Argentine Utop
Argentine Utop
2 months ago
Reply to  Eggsalad

The thing is that GM was probably building vastly better engines in Europe. By then any European 2.0 would be making around 100 hp. With room to improve, and so much better mileage.
The ineptitude and laziness of American auto engineers of the Malaise era and beyond never ceases to surprise me.

Cryptoenologist
Cryptoenologist
2 months ago
Reply to  Argentine Utop

Hey, David Tracy is neither lazy nor inept, just misguided and insane on occasion!

It often feels like American auto makers are only allowed to hire a certain percentage of good engineers. They work on things the Blackwing and the Bronco, and then the crap engineers get left working on everything else.

The F--kshambolic Cretinoid Harvey Park
The F--kshambolic Cretinoid Harvey Park
2 months ago

DT wasn’t born yet when the malaise era ended!

Last edited 2 months ago by The F--kshambolic Cretinoid Harvey Park
Argentine Utop
Argentine Utop
2 months ago

Ha! Yes, DT is a real hero! But you might be right about using the best engineers on selected projects only.
Or perhaps I’m being unfair, and it’s the accountants the ones that prevent a reasonable work. In any way, it shouldn’t be more expensive to design an efficient engine than a crappy one.

Arrest-me Red
Arrest-me Red
2 months ago

Had a 2.8 that could not get out it’s own way. Can’t imagine this thing.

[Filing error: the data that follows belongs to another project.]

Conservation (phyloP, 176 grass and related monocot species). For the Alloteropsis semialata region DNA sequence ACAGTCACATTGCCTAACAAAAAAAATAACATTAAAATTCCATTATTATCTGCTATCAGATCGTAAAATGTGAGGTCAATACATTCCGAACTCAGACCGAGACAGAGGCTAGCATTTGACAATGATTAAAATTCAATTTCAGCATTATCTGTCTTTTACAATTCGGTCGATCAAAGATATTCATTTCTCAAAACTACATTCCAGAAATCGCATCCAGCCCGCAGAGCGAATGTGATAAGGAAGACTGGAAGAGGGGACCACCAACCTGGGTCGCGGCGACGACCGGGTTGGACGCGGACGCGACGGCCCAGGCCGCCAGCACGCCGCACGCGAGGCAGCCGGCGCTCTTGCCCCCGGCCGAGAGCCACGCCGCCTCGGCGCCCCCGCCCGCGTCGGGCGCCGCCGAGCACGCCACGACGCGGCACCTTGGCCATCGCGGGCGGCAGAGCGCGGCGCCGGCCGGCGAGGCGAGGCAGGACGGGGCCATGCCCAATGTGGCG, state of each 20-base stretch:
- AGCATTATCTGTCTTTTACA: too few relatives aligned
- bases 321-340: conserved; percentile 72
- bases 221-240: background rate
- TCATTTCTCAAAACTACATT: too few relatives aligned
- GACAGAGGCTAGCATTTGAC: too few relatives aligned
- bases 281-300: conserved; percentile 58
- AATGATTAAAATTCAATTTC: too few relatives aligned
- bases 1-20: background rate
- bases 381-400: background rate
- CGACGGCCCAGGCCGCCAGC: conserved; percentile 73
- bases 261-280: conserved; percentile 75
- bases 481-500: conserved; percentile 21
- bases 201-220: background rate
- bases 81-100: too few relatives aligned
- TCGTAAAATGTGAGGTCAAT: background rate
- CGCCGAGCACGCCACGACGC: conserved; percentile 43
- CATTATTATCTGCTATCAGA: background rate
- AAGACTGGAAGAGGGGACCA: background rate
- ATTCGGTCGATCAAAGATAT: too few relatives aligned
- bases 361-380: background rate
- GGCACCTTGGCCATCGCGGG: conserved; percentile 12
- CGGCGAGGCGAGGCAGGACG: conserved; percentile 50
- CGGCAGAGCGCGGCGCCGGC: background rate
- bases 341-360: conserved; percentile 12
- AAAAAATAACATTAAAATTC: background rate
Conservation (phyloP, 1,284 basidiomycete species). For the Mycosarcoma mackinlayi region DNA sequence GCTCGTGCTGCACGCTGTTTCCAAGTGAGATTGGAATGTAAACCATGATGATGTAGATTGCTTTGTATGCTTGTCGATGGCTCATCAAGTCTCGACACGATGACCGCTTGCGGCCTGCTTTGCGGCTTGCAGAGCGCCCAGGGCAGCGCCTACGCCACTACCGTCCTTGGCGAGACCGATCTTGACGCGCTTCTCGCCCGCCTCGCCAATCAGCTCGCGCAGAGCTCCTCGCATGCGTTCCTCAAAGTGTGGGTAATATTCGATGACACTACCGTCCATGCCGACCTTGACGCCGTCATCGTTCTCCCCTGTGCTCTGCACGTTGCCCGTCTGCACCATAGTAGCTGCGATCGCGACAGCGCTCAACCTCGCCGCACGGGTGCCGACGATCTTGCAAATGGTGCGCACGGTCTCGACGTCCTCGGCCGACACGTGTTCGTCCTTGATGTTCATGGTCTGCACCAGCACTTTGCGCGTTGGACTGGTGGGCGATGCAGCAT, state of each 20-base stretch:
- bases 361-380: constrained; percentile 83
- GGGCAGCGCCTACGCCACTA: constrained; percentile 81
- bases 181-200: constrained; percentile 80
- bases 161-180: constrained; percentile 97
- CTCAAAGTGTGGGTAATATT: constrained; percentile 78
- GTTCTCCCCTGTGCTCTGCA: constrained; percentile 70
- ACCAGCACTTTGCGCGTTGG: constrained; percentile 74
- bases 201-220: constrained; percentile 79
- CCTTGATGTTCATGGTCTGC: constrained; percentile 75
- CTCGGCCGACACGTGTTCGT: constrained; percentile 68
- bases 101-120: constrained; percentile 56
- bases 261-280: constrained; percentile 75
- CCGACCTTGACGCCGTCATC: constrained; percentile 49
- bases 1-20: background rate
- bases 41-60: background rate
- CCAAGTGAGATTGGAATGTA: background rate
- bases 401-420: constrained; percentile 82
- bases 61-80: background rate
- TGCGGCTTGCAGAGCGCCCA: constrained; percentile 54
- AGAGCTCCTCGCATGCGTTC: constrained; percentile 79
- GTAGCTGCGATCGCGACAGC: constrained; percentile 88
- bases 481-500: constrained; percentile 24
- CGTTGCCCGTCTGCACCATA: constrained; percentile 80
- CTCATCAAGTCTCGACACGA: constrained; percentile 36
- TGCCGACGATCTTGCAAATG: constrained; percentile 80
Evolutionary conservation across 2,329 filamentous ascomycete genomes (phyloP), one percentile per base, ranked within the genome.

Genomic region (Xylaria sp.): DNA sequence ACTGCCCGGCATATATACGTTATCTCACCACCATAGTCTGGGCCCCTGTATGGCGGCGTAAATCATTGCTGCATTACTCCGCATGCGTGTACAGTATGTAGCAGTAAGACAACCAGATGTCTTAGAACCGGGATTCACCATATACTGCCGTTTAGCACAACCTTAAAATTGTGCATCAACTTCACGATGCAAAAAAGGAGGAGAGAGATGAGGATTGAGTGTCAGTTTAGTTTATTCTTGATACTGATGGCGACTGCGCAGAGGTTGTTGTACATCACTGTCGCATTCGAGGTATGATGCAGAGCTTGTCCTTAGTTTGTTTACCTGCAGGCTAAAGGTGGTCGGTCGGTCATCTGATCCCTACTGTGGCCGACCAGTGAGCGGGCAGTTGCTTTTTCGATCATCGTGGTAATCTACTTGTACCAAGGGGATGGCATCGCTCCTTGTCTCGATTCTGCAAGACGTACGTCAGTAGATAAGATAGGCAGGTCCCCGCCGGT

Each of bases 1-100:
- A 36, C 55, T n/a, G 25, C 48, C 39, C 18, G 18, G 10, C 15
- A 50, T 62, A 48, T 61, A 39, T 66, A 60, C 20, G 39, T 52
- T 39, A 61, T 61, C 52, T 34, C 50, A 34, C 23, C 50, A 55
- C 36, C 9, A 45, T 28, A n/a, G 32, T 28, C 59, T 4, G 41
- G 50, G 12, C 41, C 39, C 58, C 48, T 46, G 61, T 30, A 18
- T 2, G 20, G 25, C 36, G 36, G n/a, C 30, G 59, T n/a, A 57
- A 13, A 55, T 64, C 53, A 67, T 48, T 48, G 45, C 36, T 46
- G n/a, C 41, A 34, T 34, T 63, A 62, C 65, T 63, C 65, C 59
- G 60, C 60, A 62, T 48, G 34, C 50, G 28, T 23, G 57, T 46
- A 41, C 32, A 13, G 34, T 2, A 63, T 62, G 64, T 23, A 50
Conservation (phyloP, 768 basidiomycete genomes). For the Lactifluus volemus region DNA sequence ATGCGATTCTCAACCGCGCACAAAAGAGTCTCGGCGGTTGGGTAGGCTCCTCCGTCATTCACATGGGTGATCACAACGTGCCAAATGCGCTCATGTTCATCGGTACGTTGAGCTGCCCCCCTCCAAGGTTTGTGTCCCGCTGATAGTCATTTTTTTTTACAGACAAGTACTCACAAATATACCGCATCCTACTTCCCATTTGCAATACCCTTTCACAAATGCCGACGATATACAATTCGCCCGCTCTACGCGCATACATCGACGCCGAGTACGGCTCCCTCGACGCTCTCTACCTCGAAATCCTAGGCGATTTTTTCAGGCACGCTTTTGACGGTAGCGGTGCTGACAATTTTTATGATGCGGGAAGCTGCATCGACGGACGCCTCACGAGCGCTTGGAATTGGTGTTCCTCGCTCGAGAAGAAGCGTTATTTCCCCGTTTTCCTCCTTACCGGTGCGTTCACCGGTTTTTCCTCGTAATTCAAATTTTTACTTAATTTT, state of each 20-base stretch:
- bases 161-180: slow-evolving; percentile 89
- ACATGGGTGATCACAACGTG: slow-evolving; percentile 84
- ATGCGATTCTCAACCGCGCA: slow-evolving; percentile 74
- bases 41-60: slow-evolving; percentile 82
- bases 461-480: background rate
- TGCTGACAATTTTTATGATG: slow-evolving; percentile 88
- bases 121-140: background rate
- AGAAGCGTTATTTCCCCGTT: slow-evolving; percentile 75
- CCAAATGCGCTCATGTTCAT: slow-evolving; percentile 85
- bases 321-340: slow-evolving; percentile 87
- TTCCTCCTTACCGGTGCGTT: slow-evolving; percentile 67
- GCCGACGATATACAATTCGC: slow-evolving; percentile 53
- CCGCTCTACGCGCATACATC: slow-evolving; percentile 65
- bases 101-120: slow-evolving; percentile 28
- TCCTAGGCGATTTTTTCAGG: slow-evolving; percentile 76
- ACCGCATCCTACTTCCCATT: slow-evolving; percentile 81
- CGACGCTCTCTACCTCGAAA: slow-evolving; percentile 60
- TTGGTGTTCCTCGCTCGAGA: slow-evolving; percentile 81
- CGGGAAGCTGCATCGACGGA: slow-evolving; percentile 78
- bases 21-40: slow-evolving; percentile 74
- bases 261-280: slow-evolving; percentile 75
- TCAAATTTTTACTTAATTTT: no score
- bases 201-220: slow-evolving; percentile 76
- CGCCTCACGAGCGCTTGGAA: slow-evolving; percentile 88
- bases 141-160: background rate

Kasey
Kasey
2 months ago

There was a low mile baby blue Iron Duke Camaro for sale near me a couple years ago, it was pretty clean other than the typical GM interior wear. Wish I could’ve gotten it but the time wasn’t right.

Crank Shaft
Crank Shaft
2 months ago

I rode in one of these a few times (’83 Berlinetta). It had a 4 speed and would lunge for a moment when you downshifted and what little torque there was tried it’s hardest to motorvate. Then it would wheeze out after about 900 RPMs. Pure garbage.

TOSSABL
TOSSABL
2 months ago

Worse power-to-weight than a Chevette?
I test-drove a pizza delivery Chevette after changing the clutch, and was rather unimpressed. -and I drove a 20yo Type2 Westy at the time.

I can’t imagine that motor in the beautiful shape I yearned for when it debuted during my HS years.

LTDScott
LTDScott
2 months ago

My first car in high school was an ’86 Celebrity with the Iron Dook. To this day it’s still the only engine I’ve completely seized while driving. One day back then a guy in a 3rd gen Camaro needed a jump start and I offered to help, and I was shocked to see the same engine as my car when he popped the hood on his!

Canopysaurus
Canopysaurus
2 months ago

The Iron Duke would have passed through GM’s lineup sooner if they’d used stool softeners.

MATTinMKE
MATTinMKE
2 months ago

The no-wing, no-body cladding version of the Camaro is the best Camaro.

Just like the Periscopio is the best Countach.

Mark Tucker
Mark Tucker
2 months ago

I would absolutely, happily rock an Iron Duke Camaro or Firebird. Why? Because cars like these are all about going against the grain, saying “fuck you” to all the normies. A V8 behaving badly is what they expect, and it’s too obvious. A car that looks like this but takes its own damn sweet time getting going? Now that’s a big old middle finger.

Canopysaurus
Canopysaurus
2 months ago
Reply to  Mark Tucker

Still, couldn’t they have at least called it a Shamaro?

Loren
Loren
2 months ago
Reply to  Mark Tucker